The World described: or, a new and correct sett of maps.
- Author: MOLL, Herman
- Publication place: [London]
- Publisher: John Bowles
- Publication date: 1708-1730
- Physical description: Folio (654 by 285mm). Letterpress title incorporating list of 28 maps, and advertisements laid down on front paste-down, contemporary advertisements laid down on rear paste-down. 28 double-page engraved folding maps, hand-coloured in outline in a contemporary hand, extra-illustrated with three engraved folding plates (some early repairs on verso of vertical folds), contemporary panelled goatskin, the covers decorated in two panels with single blind fillet and broad borders of floral roll tools.
- Inventory reference: 12266
Moll’s famous atlas containing two world maps, and six maps of the Americas: “North-America” (showing California as an island, Newfoundland and aspects of the cod-fishing industry), “The North Parts of America under the names of Louisiana, Mississippi, Canada and New France,” “The West Indies, or the Islands of America in the North Sea,” “South America, with a prospect of the Coasts, Countries, and Islands, within limits of the South-Sea Company (also showing California as an island), and Moll’s celebrated map of North America “The Dominions of the King of Great Britain on ye Continent of North America” (third issue, circa 1730). This map, sometimes referred to as the Beaver map, is in fact among the first and most important cartographic documents relating to Anglo-French disputes over the boundaries separating their respective American colonies. It includes insets of Thomas Nairne’s important and early map of South Carolina, the English, French and Indian settlements in the Carolinas and Charleston Harbor, and the inset of Niagara Falls with beavers at work. The view of Niagara Falls, without the beavers, was first published in Utrecht in 1697, as part of Louis Hennepin’s “Nouvelle decouverte d’un tres grand Pays Situe dans l’Amerique.” The following year an English version was printed and, in 1713, Nicholas de Fer, cartographer to the French King, copied Hennepin’s view and added the famous beavers on his “Carte de La Mer du Sud & de La Mer du Nord.” The imagery was included not just because of its charm, but because beaver pelts were a significant part of a highly successful American fur trade – an industry that was used to promote settlement in America. The industrious nature of beavers, moreover, symbolised the notion that control of the land – and the wealth that resulted – was brought about by hard work.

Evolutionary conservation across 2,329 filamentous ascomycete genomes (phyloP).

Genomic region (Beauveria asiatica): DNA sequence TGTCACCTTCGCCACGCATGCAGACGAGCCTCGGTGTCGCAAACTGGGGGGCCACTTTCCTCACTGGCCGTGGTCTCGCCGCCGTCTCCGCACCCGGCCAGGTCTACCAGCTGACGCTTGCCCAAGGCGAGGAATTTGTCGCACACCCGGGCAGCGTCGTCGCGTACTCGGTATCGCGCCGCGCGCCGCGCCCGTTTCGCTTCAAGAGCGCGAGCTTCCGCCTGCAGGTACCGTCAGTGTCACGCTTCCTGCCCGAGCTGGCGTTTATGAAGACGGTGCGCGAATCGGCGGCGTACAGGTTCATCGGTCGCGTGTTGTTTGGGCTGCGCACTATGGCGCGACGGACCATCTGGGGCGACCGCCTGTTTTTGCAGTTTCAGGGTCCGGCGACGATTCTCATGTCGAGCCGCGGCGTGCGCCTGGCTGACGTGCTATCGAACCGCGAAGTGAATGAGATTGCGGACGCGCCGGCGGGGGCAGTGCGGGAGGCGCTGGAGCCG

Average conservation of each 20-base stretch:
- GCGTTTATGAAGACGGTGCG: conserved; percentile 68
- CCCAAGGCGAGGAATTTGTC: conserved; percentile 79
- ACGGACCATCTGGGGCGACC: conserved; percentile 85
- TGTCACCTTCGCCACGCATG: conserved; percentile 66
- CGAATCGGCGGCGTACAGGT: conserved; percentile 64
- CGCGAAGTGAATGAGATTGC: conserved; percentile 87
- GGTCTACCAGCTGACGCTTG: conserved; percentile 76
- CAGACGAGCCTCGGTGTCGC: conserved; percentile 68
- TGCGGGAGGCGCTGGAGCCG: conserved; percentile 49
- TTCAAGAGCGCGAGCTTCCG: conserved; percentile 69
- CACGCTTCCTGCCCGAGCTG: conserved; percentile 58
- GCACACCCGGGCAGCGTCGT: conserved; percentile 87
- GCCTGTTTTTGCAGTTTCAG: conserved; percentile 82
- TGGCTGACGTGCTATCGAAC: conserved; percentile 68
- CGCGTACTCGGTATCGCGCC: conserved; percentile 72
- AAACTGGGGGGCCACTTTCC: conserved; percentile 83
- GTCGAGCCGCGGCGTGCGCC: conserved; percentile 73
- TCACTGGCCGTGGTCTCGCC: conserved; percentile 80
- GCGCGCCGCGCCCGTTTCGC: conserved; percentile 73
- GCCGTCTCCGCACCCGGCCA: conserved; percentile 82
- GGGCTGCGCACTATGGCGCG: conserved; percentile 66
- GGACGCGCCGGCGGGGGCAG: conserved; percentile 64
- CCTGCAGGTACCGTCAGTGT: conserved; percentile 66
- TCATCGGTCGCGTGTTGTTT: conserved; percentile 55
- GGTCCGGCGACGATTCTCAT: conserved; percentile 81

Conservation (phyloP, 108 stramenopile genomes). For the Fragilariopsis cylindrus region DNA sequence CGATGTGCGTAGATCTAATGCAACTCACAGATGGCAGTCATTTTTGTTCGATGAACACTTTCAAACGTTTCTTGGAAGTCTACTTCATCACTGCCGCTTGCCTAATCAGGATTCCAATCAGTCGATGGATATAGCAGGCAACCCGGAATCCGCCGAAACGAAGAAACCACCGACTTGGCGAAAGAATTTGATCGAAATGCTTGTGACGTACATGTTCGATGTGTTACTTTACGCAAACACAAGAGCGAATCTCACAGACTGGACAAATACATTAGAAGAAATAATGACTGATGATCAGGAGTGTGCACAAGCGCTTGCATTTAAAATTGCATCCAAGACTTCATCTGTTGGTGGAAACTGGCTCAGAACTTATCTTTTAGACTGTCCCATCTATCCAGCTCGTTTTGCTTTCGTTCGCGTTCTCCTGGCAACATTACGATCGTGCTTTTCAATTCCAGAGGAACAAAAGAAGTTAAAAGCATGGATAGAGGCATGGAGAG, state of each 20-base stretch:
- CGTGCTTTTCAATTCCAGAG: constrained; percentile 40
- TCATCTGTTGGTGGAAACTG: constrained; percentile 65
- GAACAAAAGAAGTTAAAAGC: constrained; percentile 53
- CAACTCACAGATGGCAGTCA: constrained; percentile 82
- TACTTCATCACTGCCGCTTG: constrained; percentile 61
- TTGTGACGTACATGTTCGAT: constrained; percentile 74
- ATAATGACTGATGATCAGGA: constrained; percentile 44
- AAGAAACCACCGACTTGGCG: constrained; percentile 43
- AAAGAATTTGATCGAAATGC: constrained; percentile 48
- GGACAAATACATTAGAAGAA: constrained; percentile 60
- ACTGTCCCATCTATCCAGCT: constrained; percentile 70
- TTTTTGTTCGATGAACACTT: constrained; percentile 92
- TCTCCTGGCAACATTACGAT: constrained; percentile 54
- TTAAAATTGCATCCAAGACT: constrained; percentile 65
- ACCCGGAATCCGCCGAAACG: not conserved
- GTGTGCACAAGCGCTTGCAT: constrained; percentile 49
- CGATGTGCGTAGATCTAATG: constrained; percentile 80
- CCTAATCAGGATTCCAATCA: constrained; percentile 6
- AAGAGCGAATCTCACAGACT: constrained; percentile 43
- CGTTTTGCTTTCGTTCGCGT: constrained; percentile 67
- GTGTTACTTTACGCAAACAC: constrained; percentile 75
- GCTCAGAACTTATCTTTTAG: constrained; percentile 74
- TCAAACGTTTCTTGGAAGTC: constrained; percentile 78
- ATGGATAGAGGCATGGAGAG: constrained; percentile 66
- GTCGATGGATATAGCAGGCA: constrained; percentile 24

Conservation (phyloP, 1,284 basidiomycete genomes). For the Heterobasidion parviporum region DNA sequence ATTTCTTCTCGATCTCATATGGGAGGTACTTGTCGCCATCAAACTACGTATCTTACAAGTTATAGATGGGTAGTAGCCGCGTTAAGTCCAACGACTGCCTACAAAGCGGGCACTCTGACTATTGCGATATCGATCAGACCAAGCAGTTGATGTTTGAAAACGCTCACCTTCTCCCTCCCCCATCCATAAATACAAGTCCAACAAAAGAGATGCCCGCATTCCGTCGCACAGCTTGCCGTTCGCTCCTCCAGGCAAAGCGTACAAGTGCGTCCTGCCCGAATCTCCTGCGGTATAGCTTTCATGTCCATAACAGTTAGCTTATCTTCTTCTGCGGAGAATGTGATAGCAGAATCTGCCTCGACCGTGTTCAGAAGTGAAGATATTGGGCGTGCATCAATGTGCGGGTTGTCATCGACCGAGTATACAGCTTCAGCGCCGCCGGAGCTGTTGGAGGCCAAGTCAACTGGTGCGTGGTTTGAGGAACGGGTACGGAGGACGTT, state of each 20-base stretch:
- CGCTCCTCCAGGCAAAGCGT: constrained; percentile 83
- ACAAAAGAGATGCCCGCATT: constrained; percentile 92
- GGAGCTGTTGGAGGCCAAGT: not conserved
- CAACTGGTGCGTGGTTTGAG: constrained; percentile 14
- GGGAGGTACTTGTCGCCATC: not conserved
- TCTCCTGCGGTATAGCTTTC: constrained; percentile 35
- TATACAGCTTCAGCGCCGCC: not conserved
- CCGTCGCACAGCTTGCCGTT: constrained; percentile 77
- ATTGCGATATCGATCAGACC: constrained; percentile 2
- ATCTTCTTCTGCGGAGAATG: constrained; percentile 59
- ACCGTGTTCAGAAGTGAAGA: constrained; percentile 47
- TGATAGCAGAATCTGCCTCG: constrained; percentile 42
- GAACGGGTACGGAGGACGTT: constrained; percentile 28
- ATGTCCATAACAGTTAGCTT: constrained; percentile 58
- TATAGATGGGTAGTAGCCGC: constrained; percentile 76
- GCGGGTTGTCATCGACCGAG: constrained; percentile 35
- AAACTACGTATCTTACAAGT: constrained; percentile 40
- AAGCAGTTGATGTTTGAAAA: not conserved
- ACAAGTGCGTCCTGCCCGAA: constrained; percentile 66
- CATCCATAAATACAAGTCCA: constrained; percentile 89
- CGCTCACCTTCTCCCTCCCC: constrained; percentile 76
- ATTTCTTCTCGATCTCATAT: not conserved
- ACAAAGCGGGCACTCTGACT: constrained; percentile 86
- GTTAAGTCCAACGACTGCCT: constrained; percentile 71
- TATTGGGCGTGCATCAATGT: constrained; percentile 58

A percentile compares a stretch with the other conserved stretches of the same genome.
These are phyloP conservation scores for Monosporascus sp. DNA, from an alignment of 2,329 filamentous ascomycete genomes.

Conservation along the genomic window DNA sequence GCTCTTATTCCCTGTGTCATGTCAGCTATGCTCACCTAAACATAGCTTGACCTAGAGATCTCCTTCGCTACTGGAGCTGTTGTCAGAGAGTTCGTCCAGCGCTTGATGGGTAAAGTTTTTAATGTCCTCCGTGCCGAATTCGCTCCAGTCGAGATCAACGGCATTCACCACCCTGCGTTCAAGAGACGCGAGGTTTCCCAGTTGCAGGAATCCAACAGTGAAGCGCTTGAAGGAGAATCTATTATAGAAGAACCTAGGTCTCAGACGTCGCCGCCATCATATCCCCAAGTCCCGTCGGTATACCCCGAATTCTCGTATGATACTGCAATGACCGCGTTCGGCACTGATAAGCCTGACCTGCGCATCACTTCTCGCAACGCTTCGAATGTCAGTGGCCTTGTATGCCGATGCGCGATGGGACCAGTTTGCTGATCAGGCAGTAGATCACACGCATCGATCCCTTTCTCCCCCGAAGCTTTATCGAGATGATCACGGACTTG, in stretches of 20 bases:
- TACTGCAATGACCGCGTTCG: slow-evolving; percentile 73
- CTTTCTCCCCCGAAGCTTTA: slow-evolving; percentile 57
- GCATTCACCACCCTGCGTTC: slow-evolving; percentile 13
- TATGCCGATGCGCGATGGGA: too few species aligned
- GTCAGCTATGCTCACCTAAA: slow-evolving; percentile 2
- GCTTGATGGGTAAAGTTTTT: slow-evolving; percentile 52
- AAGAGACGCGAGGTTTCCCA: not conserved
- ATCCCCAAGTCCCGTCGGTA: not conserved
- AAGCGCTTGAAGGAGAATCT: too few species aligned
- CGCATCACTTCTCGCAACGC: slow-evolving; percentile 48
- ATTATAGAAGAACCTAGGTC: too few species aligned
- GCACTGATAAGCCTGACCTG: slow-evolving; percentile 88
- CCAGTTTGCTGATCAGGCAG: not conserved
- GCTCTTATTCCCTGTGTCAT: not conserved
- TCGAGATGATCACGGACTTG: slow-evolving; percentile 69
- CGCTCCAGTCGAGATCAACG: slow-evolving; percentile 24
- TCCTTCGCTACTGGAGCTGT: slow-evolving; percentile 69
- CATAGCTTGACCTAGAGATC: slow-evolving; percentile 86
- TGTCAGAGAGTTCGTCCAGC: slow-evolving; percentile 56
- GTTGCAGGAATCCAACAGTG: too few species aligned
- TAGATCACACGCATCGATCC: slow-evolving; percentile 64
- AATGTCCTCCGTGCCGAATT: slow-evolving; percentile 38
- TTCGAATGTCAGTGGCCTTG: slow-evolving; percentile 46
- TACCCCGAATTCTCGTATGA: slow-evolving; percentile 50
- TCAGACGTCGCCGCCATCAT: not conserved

The atlas is extra-illustrated with: Guillaume De l’Isle’s map “The Seat of War on the Rhine being a New Map of the Course of that River from Strasbourg to Bonn… [London]: Printed for T. Bowles & J. Bowles, [n.d.]; one of “Bowles’s New Four-Sheet Maps” “London Survey’d: or a New Map of the Cities of London and Westminster and the Borough of Southwark. to the present year 1736” [London]: John Bowles [n.d.]; “Geography Epitomiz’d” [London]: Thomas Bowles and John Bowles, 1738; and Fordyce’s “Comitatus Anglorum. Being a brief but Comprehensive Synopsis of Statistical and Political Arithmentic” . [Birmingham]: [no publisher], August, 1806. Moll emigrated to London from Germany in about 1675. By 1678 he is recorded as working for the map-maker Moses Pitt as an engraver and frequenting famous Jonathan’s Coffee House, where he mingled with the likes of Daniel Defoe, Jonathan Swift, the buccaneers William Dampier and Woodes Rogers, John Oldmixon, Thomas Salmon, Samuel Simpson, and for all of whom he made maps to accompany their works.
“Moll’s reputation rests upon a long and extremely fertile career of almost sixty years that yielded a diverse offering of over two dozen geographies, atlases, and histories and a myriad of individual maps, charts, and globes, spanning the known earth. Through his many works, he had also had an impact beyond geography and cartography on his adopted country and its future by graphically staunchly advocating early British expansion and Empire” (Dennis Reinhartz for DNB).
“Moll first gained notice in London in the late 1670s as a fine engraver working for map publishers such as Moses Pitt, Sir Jonas Moore, the royal hydrographer Greenville Collins, John Adair, [Jeremiah] Seller and [Charles] Price, and others. What can be identified as his two earliest maps – ‘America’ and ‘Europe’ respectively – and bearing the imprint ‘H. Moll schulp.’ appeared in Moore’s ‘A New Systeme of the Mathematicks Containing … a New Geography in 1681… Moll worked increasingly independently. He published his first solo volume, the now rare ‘Atlas Thesaurus’ in 1695, and in 1701, by which time he worked completely on his own, he published his first major work, ‘ A System of Geography’ [as here], an informative global geography with a full complement of crisp, straightforward maps that sold initially for 18s. a copy. Although relatively traditional and derivative, it helped to establish him as an independent geographer-cartographer.
Armorial bookplate of Algernon Peckover (1803-1893), amateur architect, prominent Quaker and philanthropist, on the font paste-down.
- Philips ‘Atlases’ 554
- Tooley "The Mapping of America" 55c.
- NMM 398
- Seymour I. Schwartz & Ralph E. Ehrenberg, 'The Mapping of America' (New York, 1980), 135